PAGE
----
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Statements on Introduced Bills and Joint Resolutions

Floor Speech

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Location: Washington, DC


STATEMENTS ON INTRODUCED BILLS AND JOINT RESOLUTIONS -- (Senate - July 10, 2008)

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By Mr. BIDEN (for himself, Mr. Specter, Mr. Cardin, and Mr. Kerry):

S. 3245. A bill to increase public confidence in the justice system and address any unwarranted racial and ethnic disparities in the criminal process; to the Committee on the Judiciary.

Mr. BIDEN. Mr. President, the Constitution guarantees all Americans the right to the equal protection of the law. Nowhere is the guarantee of equal protection more important than in our criminal justice system. In a criminal justice system that imprisons a record 2.3 million, even the perception of bias on the basis of race, ethnicity, or any other protected class is unacceptable and should be guarded against at all costs.

Unfortunately, studies, reports, and case law from the last several years have documented racial disparities during many of the stages of the criminal justice system--law enforcement contact with a suspect, arrest, charging, plea bargaining, jury selection, and sentencing. Nowhere are the effects of these racial disparities more evident than in our prisons. By some estimates, nearly three-quarters of prisoners in the United States are either African-American or Hispanic. One of every three African-American men born today can expect to go to prison in his lifetime. These numbers, and studies and reports that show similar disparities during other stages of the criminal justice process, engender a crisis of public trust in the integrity of our criminal justice system and raise the possibility that we are failing to make good on the constitutional promise of equal protection.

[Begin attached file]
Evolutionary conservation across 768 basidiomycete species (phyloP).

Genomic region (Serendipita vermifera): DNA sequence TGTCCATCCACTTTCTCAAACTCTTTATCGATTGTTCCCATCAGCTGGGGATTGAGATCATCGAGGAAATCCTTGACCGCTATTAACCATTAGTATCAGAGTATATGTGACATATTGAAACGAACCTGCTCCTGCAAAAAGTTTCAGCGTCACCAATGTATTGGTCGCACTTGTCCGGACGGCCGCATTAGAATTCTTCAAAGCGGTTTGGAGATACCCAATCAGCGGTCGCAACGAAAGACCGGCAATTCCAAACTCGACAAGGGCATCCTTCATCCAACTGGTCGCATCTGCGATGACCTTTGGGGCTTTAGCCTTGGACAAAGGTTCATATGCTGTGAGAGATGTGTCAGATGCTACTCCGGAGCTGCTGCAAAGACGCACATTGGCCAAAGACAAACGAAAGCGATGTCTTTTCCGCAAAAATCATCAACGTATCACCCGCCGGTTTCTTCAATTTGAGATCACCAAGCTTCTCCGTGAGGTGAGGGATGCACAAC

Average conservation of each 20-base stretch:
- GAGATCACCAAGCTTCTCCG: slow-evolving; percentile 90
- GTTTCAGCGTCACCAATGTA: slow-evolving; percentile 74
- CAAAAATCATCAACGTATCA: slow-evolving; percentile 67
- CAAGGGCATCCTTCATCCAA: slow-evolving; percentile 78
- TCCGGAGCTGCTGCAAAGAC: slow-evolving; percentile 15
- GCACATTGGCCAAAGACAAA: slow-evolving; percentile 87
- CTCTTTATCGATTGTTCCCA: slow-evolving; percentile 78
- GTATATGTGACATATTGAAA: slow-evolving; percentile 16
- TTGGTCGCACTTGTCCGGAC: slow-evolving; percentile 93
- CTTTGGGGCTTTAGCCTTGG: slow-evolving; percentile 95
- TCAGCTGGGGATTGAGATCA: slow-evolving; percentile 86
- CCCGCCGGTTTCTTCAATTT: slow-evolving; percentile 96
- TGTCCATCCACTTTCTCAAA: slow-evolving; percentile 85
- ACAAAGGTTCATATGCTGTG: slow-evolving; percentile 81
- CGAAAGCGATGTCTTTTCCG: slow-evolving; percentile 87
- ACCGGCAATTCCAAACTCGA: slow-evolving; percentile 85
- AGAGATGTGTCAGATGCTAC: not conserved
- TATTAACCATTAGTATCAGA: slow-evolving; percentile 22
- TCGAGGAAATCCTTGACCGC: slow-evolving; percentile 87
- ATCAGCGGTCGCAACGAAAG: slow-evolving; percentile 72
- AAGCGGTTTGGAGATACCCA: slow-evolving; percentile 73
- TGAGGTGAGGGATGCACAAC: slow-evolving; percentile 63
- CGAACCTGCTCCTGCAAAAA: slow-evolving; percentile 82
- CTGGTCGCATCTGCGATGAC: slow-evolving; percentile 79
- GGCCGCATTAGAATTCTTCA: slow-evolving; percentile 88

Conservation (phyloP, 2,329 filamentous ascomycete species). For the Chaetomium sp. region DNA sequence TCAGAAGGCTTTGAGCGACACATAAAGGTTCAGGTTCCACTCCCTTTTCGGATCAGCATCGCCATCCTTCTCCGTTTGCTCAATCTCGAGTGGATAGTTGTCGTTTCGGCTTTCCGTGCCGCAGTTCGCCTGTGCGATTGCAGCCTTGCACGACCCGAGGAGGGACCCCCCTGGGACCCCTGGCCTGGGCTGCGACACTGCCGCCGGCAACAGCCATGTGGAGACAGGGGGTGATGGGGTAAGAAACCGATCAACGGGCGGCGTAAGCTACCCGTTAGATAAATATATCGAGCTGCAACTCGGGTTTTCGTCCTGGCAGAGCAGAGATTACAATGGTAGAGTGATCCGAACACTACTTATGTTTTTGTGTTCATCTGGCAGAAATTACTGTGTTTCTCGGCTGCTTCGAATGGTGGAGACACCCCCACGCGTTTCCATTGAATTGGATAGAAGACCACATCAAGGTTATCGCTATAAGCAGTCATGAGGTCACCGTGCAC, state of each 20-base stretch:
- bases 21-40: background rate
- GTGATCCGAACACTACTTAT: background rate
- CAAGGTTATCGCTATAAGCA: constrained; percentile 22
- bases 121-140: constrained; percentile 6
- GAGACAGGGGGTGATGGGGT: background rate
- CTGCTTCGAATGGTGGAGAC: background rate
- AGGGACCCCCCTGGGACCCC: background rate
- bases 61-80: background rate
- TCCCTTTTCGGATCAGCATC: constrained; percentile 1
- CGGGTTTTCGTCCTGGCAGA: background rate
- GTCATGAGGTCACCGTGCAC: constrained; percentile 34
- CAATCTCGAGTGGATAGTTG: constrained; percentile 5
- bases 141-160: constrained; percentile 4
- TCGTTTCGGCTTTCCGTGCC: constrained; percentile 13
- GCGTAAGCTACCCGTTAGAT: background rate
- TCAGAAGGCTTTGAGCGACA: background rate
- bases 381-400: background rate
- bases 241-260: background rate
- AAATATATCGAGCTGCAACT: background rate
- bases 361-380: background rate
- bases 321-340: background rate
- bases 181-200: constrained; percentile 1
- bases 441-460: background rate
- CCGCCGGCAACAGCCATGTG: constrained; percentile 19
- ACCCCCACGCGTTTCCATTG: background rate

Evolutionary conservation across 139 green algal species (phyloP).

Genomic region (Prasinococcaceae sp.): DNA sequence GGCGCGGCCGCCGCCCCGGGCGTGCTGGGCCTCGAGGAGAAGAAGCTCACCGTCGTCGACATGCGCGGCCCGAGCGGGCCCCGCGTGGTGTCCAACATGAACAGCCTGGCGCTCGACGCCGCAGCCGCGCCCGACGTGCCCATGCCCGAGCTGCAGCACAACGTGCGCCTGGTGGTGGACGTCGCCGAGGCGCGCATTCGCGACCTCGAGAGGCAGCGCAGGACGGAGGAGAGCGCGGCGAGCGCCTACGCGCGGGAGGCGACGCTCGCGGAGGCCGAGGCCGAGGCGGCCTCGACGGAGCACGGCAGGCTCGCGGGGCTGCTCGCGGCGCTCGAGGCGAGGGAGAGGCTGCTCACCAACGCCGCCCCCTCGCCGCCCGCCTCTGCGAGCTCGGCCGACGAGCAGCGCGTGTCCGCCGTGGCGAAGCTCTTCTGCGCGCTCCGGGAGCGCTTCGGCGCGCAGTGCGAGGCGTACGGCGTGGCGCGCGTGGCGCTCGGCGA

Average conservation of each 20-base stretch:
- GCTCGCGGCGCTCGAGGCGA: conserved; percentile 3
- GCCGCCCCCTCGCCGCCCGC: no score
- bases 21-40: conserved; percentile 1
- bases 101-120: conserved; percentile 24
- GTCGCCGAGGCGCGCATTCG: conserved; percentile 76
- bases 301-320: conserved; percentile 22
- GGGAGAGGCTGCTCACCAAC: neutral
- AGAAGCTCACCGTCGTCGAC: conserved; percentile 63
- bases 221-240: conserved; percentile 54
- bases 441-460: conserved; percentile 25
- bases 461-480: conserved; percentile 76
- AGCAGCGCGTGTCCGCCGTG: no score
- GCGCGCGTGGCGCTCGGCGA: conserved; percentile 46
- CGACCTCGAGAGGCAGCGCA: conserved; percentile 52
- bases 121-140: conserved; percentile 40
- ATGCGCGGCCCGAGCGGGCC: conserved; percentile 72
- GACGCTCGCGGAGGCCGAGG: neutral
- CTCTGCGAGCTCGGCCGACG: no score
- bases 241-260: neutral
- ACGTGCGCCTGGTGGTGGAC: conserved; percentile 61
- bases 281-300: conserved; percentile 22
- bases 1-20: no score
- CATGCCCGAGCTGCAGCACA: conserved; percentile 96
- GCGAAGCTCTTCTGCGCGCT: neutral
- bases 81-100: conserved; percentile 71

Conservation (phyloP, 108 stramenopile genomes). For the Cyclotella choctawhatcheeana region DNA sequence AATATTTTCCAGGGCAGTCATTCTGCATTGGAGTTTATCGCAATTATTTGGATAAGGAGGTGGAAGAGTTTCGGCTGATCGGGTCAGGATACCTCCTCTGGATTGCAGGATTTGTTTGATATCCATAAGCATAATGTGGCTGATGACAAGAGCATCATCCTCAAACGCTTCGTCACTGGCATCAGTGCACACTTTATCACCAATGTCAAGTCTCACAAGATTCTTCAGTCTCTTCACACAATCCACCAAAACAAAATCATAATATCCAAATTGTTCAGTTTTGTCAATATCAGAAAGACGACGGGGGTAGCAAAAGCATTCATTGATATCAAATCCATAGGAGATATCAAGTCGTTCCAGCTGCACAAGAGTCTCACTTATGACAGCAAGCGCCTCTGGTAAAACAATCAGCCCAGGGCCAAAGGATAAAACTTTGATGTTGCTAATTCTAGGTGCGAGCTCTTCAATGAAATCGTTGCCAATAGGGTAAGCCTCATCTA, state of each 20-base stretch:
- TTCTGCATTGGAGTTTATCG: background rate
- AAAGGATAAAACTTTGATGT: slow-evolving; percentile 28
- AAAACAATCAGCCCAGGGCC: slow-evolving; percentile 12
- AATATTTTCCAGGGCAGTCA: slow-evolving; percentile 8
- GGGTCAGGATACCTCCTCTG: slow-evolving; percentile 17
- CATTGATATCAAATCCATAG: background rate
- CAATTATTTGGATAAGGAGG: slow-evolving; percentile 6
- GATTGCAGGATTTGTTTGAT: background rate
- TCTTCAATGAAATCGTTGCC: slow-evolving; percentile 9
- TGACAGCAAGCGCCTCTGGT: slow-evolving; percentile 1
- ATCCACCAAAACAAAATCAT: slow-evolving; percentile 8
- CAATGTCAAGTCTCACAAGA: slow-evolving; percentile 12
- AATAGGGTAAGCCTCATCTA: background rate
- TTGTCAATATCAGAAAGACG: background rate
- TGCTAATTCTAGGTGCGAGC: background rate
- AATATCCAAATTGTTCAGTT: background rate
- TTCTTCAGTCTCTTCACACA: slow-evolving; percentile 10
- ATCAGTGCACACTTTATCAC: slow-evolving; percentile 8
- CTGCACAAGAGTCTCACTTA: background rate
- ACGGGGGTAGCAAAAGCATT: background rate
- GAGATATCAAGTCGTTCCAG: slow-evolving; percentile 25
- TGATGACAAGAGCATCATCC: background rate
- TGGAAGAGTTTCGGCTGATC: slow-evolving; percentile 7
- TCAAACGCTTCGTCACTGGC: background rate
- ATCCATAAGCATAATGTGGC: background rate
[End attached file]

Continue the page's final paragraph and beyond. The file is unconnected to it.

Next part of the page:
Both the reality and the perception of inappropriate disparate treatment of minorities in the justice system erode respect for the law and undermine public safety.

Communities become increasingly reluctant to report crimes to and cooperate with police and prosecutors. They become reluctant to participate in juries and, when they do participate, to vote for conviction where the defendant is a minority. To fulfill the promise of the Constitution, and to effectively fight crime and deliver impartial justice, it is essential to identify and address unjustified disparities in the criminal justice system.

The Justice Integrity Act establishes a pilot program within the Justice Department to identify and eliminate unjustified disparities in the administration of justice. Ten U.S. Attorneys designated by the Attorney General will each appoint and chair an advisory group, composed of Federal and State prosecutors and defenders, private defense counsel, Federal and State judges, correctional officers, victims' rights representatives, Civil Rights organizations, business representatives and faith-based organizations engaged in criminal justice work.

The advisory group will systematically gather and examine data regarding the criminal process in its district and seek to determine the causes of any racial or ethnic disparity. The advisory group will produce a report on its findings and recommend a plan to reduce any unwarranted racial and ethnic disparities and thereby increase public confidence in the criminal justice system. The U.S. Attorney will consider the advisory group's recommendations and adopt a plan and submit a report to the Attorney General. At the end of the pilot program, the Attorney General will produce a comprehensive report to Congress on the results of the pilot program in all ten districts and recommend best-practices.

The Justice Integrity Act has been endorsed by the National Criminal Justice Association, The Sentencing Project, the American Bar Association, and a number of former United States Attorneys. I am proud to introduce this important bill with the support of my colleagues and friends--Senators Arlen Specter, John Kerry, and Ben Cardin. We urge other members to join us.

Mr. President, I ask unanimous consent that the text of the bill be printed in the Record.

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